United States Nuclear Regulatory Commission - Protecting People and the Environment

Development and Validation of a Transition Boiling Model for the RELAP5/MOD3 Reflood Simulation (NUREG/IA-0185)

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Publication Information

Date Published: June 2000

Prepared by:
V. H. Sanchez-Espinoza, E. Elias*, Ch. Homann, W. Hering, D. Struwe

Forschungszentrum Karlsrube
Hermann-von-Helmholtz Platzl
D–76344 Eggenstein-Leopoldshafen

*Technion University
Haifa, Israel

Prepared as part of:
The Agreement on Research Participation and Technical Exchange
under the International Code Application and Maintenance Program (CAMP)

Office of Nuclear Regulatory Research
U.S. Nuclear Regulatory Commission
Washington, DC 20555-0001

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The heat transfer model of the RELAP5/MOD3.1 (R5M3) code was extensively reviewed and assessed. The most important deficiency of the current version of the code was attributed to its treatment of the transition boiling heat transfer regime. The current transition boiling model significantly underpredicts the heat transfer rate to the liquid phase. Since at low quality conditions the liquid boiling part is a major fraction of the total heat transfer, the current model underpredicts the quench temperature and the quenching rate under most conditions relevant to LOCA and degraded core analysis.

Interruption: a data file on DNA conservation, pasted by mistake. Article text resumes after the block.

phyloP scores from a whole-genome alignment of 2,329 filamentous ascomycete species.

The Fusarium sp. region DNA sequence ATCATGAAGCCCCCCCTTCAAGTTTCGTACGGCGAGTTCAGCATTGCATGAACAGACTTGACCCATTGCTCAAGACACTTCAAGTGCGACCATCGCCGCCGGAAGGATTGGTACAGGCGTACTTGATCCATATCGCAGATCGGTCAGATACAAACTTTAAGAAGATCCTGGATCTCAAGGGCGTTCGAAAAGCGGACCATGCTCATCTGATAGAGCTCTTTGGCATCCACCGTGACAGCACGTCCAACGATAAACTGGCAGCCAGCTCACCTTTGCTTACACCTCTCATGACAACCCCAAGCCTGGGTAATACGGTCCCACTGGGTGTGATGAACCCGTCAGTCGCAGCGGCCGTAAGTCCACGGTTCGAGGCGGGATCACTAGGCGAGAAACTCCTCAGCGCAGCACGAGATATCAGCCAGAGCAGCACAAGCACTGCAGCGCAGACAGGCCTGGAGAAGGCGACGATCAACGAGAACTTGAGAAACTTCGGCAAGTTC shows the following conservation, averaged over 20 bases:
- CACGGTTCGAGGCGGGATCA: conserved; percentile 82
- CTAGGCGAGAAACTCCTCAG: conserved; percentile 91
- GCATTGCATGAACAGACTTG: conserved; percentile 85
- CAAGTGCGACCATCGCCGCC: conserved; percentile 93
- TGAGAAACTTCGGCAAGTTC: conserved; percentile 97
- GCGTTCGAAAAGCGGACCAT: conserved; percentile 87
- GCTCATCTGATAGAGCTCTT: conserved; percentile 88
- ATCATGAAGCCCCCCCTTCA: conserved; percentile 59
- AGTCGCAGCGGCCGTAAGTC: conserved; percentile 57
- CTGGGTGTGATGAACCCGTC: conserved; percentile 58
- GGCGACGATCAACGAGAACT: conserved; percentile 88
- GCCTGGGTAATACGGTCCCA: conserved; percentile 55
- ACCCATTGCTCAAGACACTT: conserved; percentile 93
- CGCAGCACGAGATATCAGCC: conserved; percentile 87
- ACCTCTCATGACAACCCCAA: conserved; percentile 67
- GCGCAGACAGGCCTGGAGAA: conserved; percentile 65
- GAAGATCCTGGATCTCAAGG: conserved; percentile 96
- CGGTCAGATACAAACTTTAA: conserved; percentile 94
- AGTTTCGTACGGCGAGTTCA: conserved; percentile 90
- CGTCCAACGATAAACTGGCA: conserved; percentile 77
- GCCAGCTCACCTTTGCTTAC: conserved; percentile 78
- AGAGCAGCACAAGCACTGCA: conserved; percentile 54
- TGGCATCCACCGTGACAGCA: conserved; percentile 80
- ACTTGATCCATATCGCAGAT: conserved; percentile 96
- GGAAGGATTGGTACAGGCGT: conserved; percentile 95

Therefore, a new model has been developed and implemented in the R5M3 code for predicting the transition boiling'heat transfer. The new model is based on an extension of the phenomenological formulation suggested originally by Chen. It utilizes only local state variables calculated by the R5M3 code and does not require other history parameters, such as quench position or CHF and minimum film boiling temperatures, which are not available at actual time step.

A number of separate effect and bundle tests are analyzed with the modified code version. The predictions are compared with those obtained by the frozen code version and with available experimental data. Several variables, such as wall temperatures, vapor and liquid velocities, void fraction etc., are examined in order to evaluate the general prediction capability of the code in modeling boil–off and reflood transients. In addition, the current and the modified stand–alone transition boiling models are tested against a large sample of the available data–base on steady–state post dryout heat transfer.

In all cases, the predictions of the modified model fit the measured data better. The temperature curves are physically and conceptually more sound than those predicted by the frozen code version. This is achieved by introducing a more realistic modeling of the transition boiling heat transfer which affects only one subroutine of the R5M3 code. Preliminary results of the FZK transition boiling model validation against both the full-length FLECHT-SEASET bundle test 31701 and the integral test LOFT-LP-LB-1 have shown a better prediction of the quench process than the frozen R5M3 version.

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